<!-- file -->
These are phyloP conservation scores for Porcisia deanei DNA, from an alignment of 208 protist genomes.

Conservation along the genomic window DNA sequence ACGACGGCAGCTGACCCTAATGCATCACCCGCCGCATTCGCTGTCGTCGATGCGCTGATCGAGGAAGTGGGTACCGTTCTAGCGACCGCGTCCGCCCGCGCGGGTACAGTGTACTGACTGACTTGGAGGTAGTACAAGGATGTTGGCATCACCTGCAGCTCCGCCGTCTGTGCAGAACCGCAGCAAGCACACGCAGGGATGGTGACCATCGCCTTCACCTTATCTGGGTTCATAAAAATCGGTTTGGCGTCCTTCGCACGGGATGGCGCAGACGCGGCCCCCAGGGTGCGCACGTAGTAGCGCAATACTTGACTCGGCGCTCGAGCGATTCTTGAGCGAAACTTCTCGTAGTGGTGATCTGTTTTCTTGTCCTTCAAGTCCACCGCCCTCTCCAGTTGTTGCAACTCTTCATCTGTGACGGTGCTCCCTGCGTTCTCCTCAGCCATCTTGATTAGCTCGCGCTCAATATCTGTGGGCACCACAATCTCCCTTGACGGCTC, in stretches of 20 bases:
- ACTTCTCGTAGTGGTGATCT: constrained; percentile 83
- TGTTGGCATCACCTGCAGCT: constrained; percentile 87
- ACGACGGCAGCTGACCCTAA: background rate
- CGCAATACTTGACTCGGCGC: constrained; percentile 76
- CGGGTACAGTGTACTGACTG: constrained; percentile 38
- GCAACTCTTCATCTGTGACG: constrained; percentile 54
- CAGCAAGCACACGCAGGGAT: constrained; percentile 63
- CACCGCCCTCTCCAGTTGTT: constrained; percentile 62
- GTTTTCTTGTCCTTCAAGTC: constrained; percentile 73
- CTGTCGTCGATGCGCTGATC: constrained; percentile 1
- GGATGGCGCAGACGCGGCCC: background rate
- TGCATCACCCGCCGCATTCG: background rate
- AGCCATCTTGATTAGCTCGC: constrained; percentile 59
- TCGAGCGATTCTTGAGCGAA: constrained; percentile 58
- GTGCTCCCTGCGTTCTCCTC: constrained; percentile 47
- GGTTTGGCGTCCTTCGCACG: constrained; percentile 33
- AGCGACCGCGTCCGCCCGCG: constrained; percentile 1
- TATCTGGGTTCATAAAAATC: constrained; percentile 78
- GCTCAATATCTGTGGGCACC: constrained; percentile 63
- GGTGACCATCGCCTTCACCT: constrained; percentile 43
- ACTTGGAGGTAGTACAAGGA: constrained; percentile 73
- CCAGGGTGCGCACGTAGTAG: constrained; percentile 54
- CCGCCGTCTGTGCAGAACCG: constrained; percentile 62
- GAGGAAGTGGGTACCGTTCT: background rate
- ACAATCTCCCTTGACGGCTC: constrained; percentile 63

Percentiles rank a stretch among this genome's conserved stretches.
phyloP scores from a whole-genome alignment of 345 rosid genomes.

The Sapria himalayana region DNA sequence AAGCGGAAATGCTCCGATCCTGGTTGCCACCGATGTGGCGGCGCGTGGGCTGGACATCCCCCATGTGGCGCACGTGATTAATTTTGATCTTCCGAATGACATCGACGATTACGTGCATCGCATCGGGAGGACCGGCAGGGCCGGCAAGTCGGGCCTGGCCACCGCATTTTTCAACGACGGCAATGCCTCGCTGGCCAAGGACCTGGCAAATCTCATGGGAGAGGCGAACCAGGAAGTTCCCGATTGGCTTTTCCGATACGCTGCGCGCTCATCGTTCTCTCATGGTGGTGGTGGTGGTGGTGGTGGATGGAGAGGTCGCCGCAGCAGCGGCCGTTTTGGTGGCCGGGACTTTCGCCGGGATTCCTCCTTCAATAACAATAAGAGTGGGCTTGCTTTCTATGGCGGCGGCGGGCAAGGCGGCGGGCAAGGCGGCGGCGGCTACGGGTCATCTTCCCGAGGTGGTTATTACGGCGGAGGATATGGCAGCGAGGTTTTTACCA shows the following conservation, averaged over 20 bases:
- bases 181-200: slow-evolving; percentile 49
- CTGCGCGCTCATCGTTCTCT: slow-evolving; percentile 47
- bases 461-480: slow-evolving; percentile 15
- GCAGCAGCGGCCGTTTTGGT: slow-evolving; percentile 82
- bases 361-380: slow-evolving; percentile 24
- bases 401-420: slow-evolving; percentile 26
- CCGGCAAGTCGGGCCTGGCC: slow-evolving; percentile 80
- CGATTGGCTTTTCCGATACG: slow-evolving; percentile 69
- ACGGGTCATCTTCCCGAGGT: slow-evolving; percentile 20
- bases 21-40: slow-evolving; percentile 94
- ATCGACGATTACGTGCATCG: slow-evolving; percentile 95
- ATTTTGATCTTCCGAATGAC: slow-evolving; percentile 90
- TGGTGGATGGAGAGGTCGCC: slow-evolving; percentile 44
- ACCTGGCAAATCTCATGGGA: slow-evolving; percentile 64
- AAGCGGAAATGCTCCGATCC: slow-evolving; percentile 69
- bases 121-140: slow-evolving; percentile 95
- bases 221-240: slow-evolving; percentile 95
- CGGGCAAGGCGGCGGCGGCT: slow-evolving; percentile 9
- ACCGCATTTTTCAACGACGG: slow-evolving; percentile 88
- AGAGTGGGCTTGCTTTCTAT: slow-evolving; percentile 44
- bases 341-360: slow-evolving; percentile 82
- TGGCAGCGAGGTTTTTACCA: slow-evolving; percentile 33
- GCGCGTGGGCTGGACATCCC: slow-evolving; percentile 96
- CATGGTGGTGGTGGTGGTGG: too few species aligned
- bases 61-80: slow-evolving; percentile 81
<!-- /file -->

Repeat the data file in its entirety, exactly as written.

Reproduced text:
These are phyloP conservation scores for Porcisia deanei DNA, from an alignment of 208 protist genomes.

Conservation along the genomic window DNA sequence ACGACGGCAGCTGACCCTAATGCATCACCCGCCGCATTCGCTGTCGTCGATGCGCTGATCGAGGAAGTGGGTACCGTTCTAGCGACCGCGTCCGCCCGCGCGGGTACAGTGTACTGACTGACTTGGAGGTAGTACAAGGATGTTGGCATCACCTGCAGCTCCGCCGTCTGTGCAGAACCGCAGCAAGCACACGCAGGGATGGTGACCATCGCCTTCACCTTATCTGGGTTCATAAAAATCGGTTTGGCGTCCTTCGCACGGGATGGCGCAGACGCGGCCCCCAGGGTGCGCACGTAGTAGCGCAATACTTGACTCGGCGCTCGAGCGATTCTTGAGCGAAACTTCTCGTAGTGGTGATCTGTTTTCTTGTCCTTCAAGTCCACCGCCCTCTCCAGTTGTTGCAACTCTTCATCTGTGACGGTGCTCCCTGCGTTCTCCTCAGCCATCTTGATTAGCTCGCGCTCAATATCTGTGGGCACCACAATCTCCCTTGACGGCTC, in stretches of 20 bases:
- ACTTCTCGTAGTGGTGATCT: constrained; percentile 83
- TGTTGGCATCACCTGCAGCT: constrained; percentile 87
- ACGACGGCAGCTGACCCTAA: background rate
- CGCAATACTTGACTCGGCGC: constrained; percentile 76
- CGGGTACAGTGTACTGACTG: constrained; percentile 38
- GCAACTCTTCATCTGTGACG: constrained; percentile 54
- CAGCAAGCACACGCAGGGAT: constrained; percentile 63
- CACCGCCCTCTCCAGTTGTT: constrained; percentile 62
- GTTTTCTTGTCCTTCAAGTC: constrained; percentile 73
- CTGTCGTCGATGCGCTGATC: constrained; percentile 1
- GGATGGCGCAGACGCGGCCC: background rate
- TGCATCACCCGCCGCATTCG: background rate
- AGCCATCTTGATTAGCTCGC: constrained; percentile 59
- TCGAGCGATTCTTGAGCGAA: constrained; percentile 58
- GTGCTCCCTGCGTTCTCCTC: constrained; percentile 47
- GGTTTGGCGTCCTTCGCACG: constrained; percentile 33
- AGCGACCGCGTCCGCCCGCG: constrained; percentile 1
- TATCTGGGTTCATAAAAATC: constrained; percentile 78
- GCTCAATATCTGTGGGCACC: constrained; percentile 63
- GGTGACCATCGCCTTCACCT: constrained; percentile 43
- ACTTGGAGGTAGTACAAGGA: constrained; percentile 73
- CCAGGGTGCGCACGTAGTAG: constrained; percentile 54
- CCGCCGTCTGTGCAGAACCG: constrained; percentile 62
- GAGGAAGTGGGTACCGTTCT: background rate
- ACAATCTCCCTTGACGGCTC: constrained; percentile 63

Percentiles rank a stretch among this genome's conserved stretches.
phyloP scores from a whole-genome alignment of 345 rosid genomes.

The Sapria himalayana region DNA sequence AAGCGGAAATGCTCCGATCCTGGTTGCCACCGATGTGGCGGCGCGTGGGCTGGACATCCCCCATGTGGCGCACGTGATTAATTTTGATCTTCCGAATGACATCGACGATTACGTGCATCGCATCGGGAGGACCGGCAGGGCCGGCAAGTCGGGCCTGGCCACCGCATTTTTCAACGACGGCAATGCCTCGCTGGCCAAGGACCTGGCAAATCTCATGGGAGAGGCGAACCAGGAAGTTCCCGATTGGCTTTTCCGATACGCTGCGCGCTCATCGTTCTCTCATGGTGGTGGTGGTGGTGGTGGTGGATGGAGAGGTCGCCGCAGCAGCGGCCGTTTTGGTGGCCGGGACTTTCGCCGGGATTCCTCCTTCAATAACAATAAGAGTGGGCTTGCTTTCTATGGCGGCGGCGGGCAAGGCGGCGGGCAAGGCGGCGGCGGCTACGGGTCATCTTCCCGAGGTGGTTATTACGGCGGAGGATATGGCAGCGAGGTTTTTACCA shows the following conservation, averaged over 20 bases:
- bases 181-200: slow-evolving; percentile 49
- CTGCGCGCTCATCGTTCTCT: slow-evolving; percentile 47
- bases 461-480: slow-evolving; percentile 15
- GCAGCAGCGGCCGTTTTGGT: slow-evolving; percentile 82
- bases 361-380: slow-evolving; percentile 24
- bases 401-420: slow-evolving; percentile 26
- CCGGCAAGTCGGGCCTGGCC: slow-evolving; percentile 80
- CGATTGGCTTTTCCGATACG: slow-evolving; percentile 69
- ACGGGTCATCTTCCCGAGGT: slow-evolving; percentile 20
- bases 21-40: slow-evolving; percentile 94
- ATCGACGATTACGTGCATCG: slow-evolving; percentile 95
- ATTTTGATCTTCCGAATGAC: slow-evolving; percentile 90
- TGGTGGATGGAGAGGTCGCC: slow-evolving; percentile 44
- ACCTGGCAAATCTCATGGGA: slow-evolving; percentile 64
- AAGCGGAAATGCTCCGATCC: slow-evolving; percentile 69
- bases 121-140: slow-evolving; percentile 95
- bases 221-240: slow-evolving; percentile 95
- CGGGCAAGGCGGCGGCGGCT: slow-evolving; percentile 9
- ACCGCATTTTTCAACGACGG: slow-evolving; percentile 88
- AGAGTGGGCTTGCTTTCTAT: slow-evolving; percentile 44
- bases 341-360: slow-evolving; percentile 82
- TGGCAGCGAGGTTTTTACCA: slow-evolving; percentile 33
- GCGCGTGGGCTGGACATCCC: slow-evolving; percentile 96
- CATGGTGGTGGTGGTGGTGG: too few species aligned
- bases 61-80: slow-evolving; percentile 81